Opinion

The breaking point: Keeping the human in customer experience

5 min read

22 March 2018

By now, business owners and entrepreneurs know building a successful company starts with the customer experience. In fact, 72 per cent say improving the experience is at the top of the list.

It’s clear that customers are driving brands to transform, and many organisations are turning to technology to make necessary CX improvements. The answer to cultivating brand loyalty doesn’t lie solely in technology and, in the race to stay competitive, business leaders are losing touch with the very customers they are trying to serve.

The customer experience is at a breaking point and, in a sea of new technology, companies must find ways to maintain the human touch.

Customers are communicating with companies via multiple channels, and organisations are struggling to keep up. This year alone the number of customer communication channels is expected to grow from nine to 11. For many companies, the focus is now squarely on technology channels. Whilst it’s important to serve customers “anytime and anywhere,” organisations are failing to give customers what they actually want.

Now more than ever, customers are looking to connect with real people. It’s the people in the contact centre who can truly personalise every interaction, and business leaders must recognise them as the foundation to customer experience success.

Technology does not equal brand loyalty

A personalised customer experience can go a long way in the eyes of a customer. Some 44 per cent are likely to repeat a purchase if that experience is right. However, to manage the influx of interactions across channels, companies are increasingly leveraging new solutions such as artificial intelligence, voice search and chatbots to assist contact centre representatives in serving customers.

By 2020, more than 80 per cent of companies will be using chatbot. But whilst these automated solutions do give call centres greater reach, business leaders cannot afford to make hasty decisions under the guise of staying competitive. Technology deployments are only effective if the right strategy and goals are in place, and often, when these implementations are rushed, the priority becomes technology over people.

According to a report entitled Humanity in the Machine, customers are happy to use self-service options to quickly and easily get answers to their questions. But if the answer is neither quick nor easy, 61 per cent of customers become frustrated. To curb that frustration, it’s important for businesses to design a plan that allows customers to get the human help they want at the right time. In fact, 79 per cent want to knowa human is ready and available when they need them the most.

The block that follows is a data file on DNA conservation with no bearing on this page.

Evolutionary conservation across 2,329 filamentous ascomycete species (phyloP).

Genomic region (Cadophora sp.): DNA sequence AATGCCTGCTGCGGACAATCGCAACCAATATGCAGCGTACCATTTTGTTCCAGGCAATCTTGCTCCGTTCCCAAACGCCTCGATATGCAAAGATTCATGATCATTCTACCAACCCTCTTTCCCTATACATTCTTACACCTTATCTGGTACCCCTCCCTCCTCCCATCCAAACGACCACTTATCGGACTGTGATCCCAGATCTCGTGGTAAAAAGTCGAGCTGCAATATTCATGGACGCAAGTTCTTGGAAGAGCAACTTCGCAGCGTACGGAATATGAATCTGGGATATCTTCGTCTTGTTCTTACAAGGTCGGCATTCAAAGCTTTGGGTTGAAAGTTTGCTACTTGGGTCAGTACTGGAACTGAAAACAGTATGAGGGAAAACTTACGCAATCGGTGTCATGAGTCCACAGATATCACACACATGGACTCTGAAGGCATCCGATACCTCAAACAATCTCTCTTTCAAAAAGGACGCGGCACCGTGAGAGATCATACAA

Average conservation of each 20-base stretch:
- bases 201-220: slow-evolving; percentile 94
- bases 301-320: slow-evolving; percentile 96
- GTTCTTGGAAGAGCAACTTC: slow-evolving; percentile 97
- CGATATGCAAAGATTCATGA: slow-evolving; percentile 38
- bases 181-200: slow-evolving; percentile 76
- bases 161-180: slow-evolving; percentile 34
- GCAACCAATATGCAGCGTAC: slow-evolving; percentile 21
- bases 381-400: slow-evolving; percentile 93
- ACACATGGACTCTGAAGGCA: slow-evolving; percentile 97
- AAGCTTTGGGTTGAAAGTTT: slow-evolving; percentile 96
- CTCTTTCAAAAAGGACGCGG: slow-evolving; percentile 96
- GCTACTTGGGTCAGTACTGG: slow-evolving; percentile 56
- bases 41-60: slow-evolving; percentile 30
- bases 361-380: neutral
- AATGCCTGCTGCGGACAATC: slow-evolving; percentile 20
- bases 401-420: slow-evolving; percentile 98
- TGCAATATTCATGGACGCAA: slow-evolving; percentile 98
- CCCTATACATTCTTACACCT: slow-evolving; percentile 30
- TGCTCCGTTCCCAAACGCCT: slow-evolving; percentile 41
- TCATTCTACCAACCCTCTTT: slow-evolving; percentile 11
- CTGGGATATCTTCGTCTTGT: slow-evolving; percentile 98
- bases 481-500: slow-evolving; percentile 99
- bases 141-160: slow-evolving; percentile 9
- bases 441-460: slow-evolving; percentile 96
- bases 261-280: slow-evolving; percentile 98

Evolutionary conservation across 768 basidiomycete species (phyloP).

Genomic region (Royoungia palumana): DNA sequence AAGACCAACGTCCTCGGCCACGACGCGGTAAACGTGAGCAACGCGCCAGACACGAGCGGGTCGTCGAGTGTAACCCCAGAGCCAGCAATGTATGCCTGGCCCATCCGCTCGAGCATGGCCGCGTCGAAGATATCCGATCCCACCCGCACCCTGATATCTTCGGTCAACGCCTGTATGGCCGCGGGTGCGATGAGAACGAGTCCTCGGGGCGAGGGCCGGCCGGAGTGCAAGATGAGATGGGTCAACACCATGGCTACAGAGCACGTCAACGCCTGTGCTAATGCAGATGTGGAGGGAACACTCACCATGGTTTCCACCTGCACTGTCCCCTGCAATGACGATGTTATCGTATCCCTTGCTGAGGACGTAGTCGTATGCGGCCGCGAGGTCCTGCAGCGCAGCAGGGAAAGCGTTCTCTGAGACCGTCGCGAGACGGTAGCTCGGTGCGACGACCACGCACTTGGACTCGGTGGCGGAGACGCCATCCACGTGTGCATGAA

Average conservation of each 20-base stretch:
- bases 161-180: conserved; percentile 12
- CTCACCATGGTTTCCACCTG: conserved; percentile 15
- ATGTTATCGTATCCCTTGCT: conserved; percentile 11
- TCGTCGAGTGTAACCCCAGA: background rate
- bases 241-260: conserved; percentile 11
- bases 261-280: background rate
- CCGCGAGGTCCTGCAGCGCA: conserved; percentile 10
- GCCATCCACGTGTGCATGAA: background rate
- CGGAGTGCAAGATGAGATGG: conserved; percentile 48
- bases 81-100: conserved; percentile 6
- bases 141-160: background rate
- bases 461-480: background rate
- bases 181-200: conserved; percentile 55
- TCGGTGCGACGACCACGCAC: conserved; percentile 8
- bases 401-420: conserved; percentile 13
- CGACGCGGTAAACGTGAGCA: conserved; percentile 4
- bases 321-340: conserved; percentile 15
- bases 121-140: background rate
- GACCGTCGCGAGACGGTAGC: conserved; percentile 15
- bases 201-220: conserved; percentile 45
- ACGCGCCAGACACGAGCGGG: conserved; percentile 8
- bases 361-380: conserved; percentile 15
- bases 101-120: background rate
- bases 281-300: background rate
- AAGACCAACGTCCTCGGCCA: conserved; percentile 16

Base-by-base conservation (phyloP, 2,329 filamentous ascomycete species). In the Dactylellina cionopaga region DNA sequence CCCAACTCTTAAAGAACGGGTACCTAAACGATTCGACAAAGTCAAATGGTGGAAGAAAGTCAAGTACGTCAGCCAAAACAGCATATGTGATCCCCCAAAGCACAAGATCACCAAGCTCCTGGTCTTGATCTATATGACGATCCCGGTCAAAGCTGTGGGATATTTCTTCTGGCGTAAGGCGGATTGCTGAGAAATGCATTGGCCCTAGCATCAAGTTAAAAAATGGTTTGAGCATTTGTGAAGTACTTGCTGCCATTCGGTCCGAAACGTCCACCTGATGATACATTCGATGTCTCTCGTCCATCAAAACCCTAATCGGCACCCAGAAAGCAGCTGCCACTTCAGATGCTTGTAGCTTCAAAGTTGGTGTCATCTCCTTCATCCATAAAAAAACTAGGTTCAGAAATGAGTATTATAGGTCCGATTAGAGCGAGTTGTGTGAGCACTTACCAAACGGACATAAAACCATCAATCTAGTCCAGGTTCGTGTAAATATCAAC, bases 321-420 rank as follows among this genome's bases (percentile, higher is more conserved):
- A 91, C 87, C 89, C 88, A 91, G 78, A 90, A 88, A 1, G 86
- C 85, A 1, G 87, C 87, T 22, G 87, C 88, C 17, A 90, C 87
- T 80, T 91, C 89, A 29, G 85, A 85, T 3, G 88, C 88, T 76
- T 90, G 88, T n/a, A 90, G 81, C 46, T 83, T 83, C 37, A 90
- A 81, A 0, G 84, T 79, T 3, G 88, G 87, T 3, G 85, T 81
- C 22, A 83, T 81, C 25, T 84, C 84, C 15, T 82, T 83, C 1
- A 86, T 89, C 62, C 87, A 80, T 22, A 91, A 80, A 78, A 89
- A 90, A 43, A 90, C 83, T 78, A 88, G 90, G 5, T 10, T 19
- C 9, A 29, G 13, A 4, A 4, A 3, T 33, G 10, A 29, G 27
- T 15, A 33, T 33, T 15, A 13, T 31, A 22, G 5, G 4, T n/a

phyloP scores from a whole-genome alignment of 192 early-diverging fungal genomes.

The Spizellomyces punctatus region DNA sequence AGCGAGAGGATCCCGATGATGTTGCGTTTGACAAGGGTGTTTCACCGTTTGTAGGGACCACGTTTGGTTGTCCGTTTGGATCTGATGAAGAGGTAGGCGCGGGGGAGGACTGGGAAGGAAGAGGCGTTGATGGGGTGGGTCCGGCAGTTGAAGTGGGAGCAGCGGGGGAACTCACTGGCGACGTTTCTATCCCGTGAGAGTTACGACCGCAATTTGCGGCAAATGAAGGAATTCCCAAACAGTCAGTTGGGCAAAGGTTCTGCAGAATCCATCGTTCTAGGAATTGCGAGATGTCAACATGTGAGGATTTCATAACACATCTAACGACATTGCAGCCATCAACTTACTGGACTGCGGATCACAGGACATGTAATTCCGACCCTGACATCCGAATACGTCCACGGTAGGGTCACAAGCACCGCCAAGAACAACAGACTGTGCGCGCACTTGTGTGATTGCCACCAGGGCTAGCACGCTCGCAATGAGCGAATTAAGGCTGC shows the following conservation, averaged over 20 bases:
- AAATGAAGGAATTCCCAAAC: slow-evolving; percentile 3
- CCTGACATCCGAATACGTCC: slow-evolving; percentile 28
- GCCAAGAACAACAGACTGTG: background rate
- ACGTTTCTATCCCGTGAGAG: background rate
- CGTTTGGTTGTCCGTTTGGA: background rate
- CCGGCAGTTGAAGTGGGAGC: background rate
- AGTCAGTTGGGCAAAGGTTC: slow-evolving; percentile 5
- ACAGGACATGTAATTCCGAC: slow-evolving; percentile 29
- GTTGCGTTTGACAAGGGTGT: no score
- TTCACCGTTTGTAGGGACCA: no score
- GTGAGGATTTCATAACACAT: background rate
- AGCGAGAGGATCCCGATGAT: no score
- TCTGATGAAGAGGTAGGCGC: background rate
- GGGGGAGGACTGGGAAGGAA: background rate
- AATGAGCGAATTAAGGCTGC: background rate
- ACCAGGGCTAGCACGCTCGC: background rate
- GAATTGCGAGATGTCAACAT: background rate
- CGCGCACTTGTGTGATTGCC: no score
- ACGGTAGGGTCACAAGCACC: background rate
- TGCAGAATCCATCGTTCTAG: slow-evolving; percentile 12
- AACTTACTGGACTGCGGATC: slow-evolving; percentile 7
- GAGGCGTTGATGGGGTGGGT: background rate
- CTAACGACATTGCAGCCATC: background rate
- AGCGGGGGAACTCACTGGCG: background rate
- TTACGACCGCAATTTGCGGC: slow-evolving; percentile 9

Though it’s easy to think of a contact centre as antiquated, customers are still picking up phones. Recent reports show contact centre call volume has gone up by 39 per cent in the past 18 months. Technology can’t solve every issue, and when it can’t, the contact centre must be ready to meet customer needs. To be successful, business leaders must implement the right tools and technology to equip and enable agents to offer a personalised experience.

Putting people at the centre

Avoiding a breaking point is simple so long as customer experience strategies are centred around people. With a vast landscape of available technology, it’s important to step back and evaluate the long-term benefits to both employee and customer. By mapping the customer journey and soliciting feedback, leaders can develop omnichannel strategies that allow agents to be effective every step of the way.

Whilst technology is a great first point of contact, self-service and automated services must be backed by people who are prepared and available to answer even the most difficult of enquiries. This often requires a mentality reset, and it’s important for business leaders to view them as critical to customer experience success.

Customers want human interaction, and it’s the agents in the contact centre who have the power over the interactions that build brand loyalty. By finding the right balance between tools, technology and people, business leaders can design the ultimate customer experience.

Kris McKenzie is senior vice president and general manager for EMEA at Calabrio